In the 2017-2018 season, Brady Bishop played in just nine varsity games and scored eight points for the Litchfield High School boys basketball game. Far from eye popping numbers by any standard.
Fast-forward two years and Bishop is one of the top shooters in the area and is on his way to Judson University in Elgin next fall, where he will continue his academic and athletic pursuits.
Bishop exploded onto the scene in his junior year as Litchfield’s number two scorer behind senior Sam Painter, who is now playing for Illinois Wesleyan.
The sharp shooting guard upped his average to 10.2 points per game, hitting 48-of-142 three-pointers to become one of the area’s top shooters. Bishop would solidify that status later in the year as he advanced to the IHSA State Finals in the Country Financial Three-Point Showdown.
“After my sophomore year I worked very hard and I wanted to get better so I could play a lot more,” Bishop explained. “I went to a lot of showcases. I did a bunch of training with Anthony Smith (Metro-East Lutheran head coach and father of Mizzou’s Mark Smith). I just wanted to get a lot better than my sophomore year and be a top notch player with Sam.”
Bishop was poised for another breakout year in 2020, but injuries kept him out of all but 13 games. Despite some rust from the long layoff, Bishop showed that he was still one of the best in the area, averaging 10.8 points per game with 26 threes in 72 attempts.
Despite the injury in his final season at LHS, Bishop was still on Judson’s radar.
“My junior year, I emailed a bunch of coaches and told them that basketball was my main sport so I could get an idea of what coaches would respond and who would be interested,” Bishop said regarding how he became connected with Judson University. “After a basketball game, their assistant coach called me and asked me to send them some film. He stayed in touch with me all of my junior year. I went on a college visit and met the head coach and saw the campus. My senior year I broke my ankle, but they stayed in contact with me. They didn’t give up on me.”
The Eagles, a member of the NAIA and National Christian College Athletic Association, compete in the Chicagoland Collegiate Athletic Conference with teams like Holy Cross, St. Francis and Olivet Nazarene, last year’s conference champion in men’s basketball. In 2019-2020, they went 7-23 overall, with six wins coming in conference play.
Bishop’s athleticism will help him on the court at Judson, but his competitive drive is what could help him stand out. That drive was on full display this year during cross country, where he earned all-conference honors by finishing sixth at the South Central Conference meet, despite it being his first and only year on the team.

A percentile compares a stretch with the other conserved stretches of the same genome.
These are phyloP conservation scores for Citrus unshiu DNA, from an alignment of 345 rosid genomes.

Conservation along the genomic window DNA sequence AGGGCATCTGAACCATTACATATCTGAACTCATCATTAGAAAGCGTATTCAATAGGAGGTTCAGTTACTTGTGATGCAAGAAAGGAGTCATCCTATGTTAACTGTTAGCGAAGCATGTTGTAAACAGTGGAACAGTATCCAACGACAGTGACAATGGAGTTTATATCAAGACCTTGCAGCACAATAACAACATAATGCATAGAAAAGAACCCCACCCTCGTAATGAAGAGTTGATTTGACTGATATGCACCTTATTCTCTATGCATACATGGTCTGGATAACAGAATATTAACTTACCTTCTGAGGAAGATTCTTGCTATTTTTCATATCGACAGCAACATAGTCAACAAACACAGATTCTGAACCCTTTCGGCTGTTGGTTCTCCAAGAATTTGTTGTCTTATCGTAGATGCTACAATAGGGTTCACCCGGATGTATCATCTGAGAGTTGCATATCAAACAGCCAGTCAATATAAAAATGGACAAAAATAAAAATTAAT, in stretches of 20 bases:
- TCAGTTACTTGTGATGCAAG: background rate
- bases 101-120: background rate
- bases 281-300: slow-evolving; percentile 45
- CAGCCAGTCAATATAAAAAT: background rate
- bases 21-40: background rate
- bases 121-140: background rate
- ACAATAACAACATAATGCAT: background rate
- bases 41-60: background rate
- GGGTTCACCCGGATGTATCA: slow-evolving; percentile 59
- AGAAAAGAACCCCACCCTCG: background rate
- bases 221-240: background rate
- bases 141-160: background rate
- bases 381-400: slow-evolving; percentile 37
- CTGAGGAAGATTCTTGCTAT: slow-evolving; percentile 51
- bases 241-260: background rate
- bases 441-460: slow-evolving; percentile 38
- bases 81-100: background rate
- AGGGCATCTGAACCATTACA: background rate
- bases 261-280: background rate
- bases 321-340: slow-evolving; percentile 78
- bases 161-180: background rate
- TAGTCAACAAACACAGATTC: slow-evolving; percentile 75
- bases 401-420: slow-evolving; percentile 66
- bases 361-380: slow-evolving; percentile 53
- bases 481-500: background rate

“I did all of that to get in shape for basketball, but the other day I just got up and I was like, ‘I’m going to go run four miles.’ So I ran four miles,” Bishop said with a laugh. “I always enjoyed running, just for fun, but when you have the competition, it’s really fun. It does suck, because you’re in pain, but it’s still fun.”
Bishop credits Litchfield cross country coach Jeremy Palmer for help with that drive.
“He gives me motivation and everything. He tells me that he believes in me and I should strive to do great things. I appreciate when he does that,” Bishop said.
He also showed his appreciation for Head Boys Basketball Coach Drew Logan, who has fostered Bishop’s growth over the last four years, and his family, including his parents Kyle and Nikki, and brothers Alex and Clayton. Older brother Alex also continued his athletic career at the next level, as a golfer for Purdue Northwest in Hammond, IN.
“My college is like an hour away from his college, so we won’t be far from each other,” Bishop said.
Bishop credited those who helped salvage his senior season by helping him recover from his broken ankle as well.
“I wanted to thank Mr. Novy, our athletic trainer, for working with me and getting me back quicker,” Bishop said. “And everyone at AthletiCare who helped me with rehab.”
Hopefully Bishop paid close attention to that process as he hopes to pursue a career in athletic training at Judson. But that is still four years away and for now, Bishop is focused on the same thing that got him to Judson in the first place - putting in the work to be the best basketball player he can be.